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st. sepulchre s church, cambridge. 45

the building) were then altered, to give more light."* The shape and character of
these windows are correctly delineated in Plate II. where the entrance western door
constitutes a fine and bold feature. This is still very perfect, and its mouldings and
sculptured ornaments extremely sharp and square. It appears to have been for-
merly guarded by a porch. Six three-quarter columns support three different
archivault mouldings ; the characteristic ornaments of which will he seen in Plate II.
where it will appear that the first story of the tower, above the circular church, is
octangular, and the upper story is divided into sixteen sides.

The east end, or chancel, which, with a northern aile, are marked with a lighter
colour in the accompanying plan, was built in the year 1313, as appears by a deed
for that purpose, " dat. apud Cantebr. die Dmica prox. post festie St. Valentine
Martins An. Dni. m,ccc,xui."

Much of the original design and pristine character of this building have been
altered and injured by late alterations, and by the injudicious operations of the
carpenter, whitewasher, and bricklayer, whose performances are commonly, though
really ironically, called " beautifying." The masonry of the ancient circular wall,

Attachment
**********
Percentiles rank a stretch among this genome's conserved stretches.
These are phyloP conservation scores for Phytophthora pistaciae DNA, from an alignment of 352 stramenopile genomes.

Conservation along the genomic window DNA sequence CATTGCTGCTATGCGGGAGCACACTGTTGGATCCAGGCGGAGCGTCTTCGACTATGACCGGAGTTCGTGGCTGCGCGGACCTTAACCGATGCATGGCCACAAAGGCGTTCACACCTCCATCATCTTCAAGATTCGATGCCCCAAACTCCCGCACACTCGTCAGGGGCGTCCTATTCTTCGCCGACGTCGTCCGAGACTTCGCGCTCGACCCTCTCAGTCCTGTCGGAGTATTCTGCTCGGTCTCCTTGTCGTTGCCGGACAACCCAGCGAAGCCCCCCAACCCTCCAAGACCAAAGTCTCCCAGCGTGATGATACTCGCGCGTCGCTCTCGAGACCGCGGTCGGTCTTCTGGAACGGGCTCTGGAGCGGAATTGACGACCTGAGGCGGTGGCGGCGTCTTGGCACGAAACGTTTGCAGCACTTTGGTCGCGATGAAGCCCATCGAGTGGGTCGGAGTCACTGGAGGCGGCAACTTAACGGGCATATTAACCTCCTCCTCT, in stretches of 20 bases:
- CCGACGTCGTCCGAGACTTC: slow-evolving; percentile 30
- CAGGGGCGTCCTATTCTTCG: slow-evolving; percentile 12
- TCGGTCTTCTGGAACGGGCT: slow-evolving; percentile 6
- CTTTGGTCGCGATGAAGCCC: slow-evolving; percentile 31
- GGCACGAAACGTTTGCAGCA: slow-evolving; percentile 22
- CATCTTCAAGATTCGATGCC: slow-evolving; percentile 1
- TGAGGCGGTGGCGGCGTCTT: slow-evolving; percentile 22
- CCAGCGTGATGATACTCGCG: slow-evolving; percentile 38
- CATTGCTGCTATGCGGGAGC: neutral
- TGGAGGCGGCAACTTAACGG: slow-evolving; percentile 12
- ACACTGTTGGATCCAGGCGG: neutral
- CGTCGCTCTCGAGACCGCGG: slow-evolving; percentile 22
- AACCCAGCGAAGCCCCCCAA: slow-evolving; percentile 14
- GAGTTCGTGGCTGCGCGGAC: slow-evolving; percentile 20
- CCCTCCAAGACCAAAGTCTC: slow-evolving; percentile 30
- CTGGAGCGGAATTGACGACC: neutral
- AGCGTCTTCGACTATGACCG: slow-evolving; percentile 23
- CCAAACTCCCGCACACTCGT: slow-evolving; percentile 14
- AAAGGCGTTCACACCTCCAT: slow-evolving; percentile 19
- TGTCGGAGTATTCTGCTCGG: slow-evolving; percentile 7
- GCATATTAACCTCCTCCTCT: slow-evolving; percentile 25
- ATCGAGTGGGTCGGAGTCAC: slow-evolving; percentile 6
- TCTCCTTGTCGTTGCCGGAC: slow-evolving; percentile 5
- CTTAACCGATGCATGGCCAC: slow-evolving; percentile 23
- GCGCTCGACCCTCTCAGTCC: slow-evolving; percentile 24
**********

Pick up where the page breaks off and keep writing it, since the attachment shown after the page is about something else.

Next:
and also of the columns and arches, evinces considerable skill, as the stones are all
squai ed and chisselled with mathematical accuracy, to suit their respective situations.

s columns and wall are circular, and each faced with small wrought stones, it
was necessary to form two of the sides and the exterior surface by geometrical rules :
w first being regulated by the lines of the radius, and the latter by the diameter of
Lne circle. In

examining this building, we are struck with its ponderous and du-
rable appearance, as if it was intended for a castellated building, and calculated to
d«t'y the warfare of time and of


m>t Sepulchre's Cimrcfh


HE Church of the Holy Sepulchre at Northampton, was supposed to have been
uilt by the Knights Templars, on the model of that at Jerusalem."f—Such is the
account that Mr. Pennant repeats from Mr. Bridges, the historian of the county;

Archicologia, Vol. VI. p. 177. t Tour from Chester to London.